Good news, but too little too late for François Hollande. Photo:Pascal Guyot/AFP
According to figures published on Monday by the Pôle Emploi, France's state-run employment agency, the number of people not working or studying in November was 3,447,000, down by 31,800 since October, and by 133,500 since the start of 2016.
But despite the rosy headline figures, a rise in the number of people who were in education but looking for work dragged down the overall numbers.
Adding this group and people working part time, the number of people registered with the employment agency had actually risen slightly since October.
Youth unemployment fell 2.3 percent between October and November, meaning it had fallen by almost ten percent since the start of the year. However, looked at over the longer term, unemployment looms large over François Hollande's legacy: since 2012 the number of full-time unemployed people in France has risen by 525,000 according to newspaper Libération.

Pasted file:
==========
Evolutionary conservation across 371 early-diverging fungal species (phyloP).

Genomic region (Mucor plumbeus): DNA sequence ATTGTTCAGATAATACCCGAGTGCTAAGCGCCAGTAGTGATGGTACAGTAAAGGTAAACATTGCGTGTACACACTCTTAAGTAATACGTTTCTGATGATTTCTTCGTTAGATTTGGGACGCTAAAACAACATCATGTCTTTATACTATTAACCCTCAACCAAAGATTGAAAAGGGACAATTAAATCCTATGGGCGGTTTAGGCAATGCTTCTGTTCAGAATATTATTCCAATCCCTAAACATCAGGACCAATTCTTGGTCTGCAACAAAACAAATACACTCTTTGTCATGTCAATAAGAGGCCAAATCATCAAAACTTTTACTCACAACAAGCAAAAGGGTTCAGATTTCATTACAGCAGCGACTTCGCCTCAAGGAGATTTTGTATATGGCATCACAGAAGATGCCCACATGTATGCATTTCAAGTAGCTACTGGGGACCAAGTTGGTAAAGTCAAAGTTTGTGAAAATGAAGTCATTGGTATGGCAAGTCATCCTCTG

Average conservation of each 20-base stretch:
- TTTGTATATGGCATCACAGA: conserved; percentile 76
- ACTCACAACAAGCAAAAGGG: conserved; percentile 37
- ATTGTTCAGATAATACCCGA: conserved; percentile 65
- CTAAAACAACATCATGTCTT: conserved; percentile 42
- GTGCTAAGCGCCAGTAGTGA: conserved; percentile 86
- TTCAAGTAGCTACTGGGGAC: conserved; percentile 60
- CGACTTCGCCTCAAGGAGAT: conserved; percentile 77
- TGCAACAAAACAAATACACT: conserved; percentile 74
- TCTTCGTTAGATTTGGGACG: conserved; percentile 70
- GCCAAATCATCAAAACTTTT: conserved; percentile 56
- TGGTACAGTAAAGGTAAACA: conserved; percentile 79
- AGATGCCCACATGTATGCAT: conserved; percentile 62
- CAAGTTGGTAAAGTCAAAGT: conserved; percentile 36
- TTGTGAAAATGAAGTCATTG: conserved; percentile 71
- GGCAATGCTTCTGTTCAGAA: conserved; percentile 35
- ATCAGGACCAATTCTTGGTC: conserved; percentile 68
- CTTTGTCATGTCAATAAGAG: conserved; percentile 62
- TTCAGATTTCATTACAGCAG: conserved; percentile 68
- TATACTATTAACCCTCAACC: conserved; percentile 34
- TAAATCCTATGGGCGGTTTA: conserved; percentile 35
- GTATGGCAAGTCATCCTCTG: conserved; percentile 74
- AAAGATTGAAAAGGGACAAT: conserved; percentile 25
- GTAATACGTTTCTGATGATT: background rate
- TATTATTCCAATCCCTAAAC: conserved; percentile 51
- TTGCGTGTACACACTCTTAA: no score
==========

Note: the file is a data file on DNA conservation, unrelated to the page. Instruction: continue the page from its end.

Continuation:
Former Prime Minister Manuel Valls, who is running in the Socialist party's presidential primary, tweeted his approval of the figures: “Unemployment is falling consistently in our country. Let's keep going.”
President François Hollande, who linked his decision not to run for re-election to his failure to get unemployment down, said he felt “satisfaction” at the figures.
“We have created 240,000 jobs, net, in 17 months,” he said.
Employers' organization Medef said the figures “are a reminder that mass unemployment is not decided by fate, and that policies that create a favourable fiscal and regulatory climate for businesses is the only solution to remedy it.”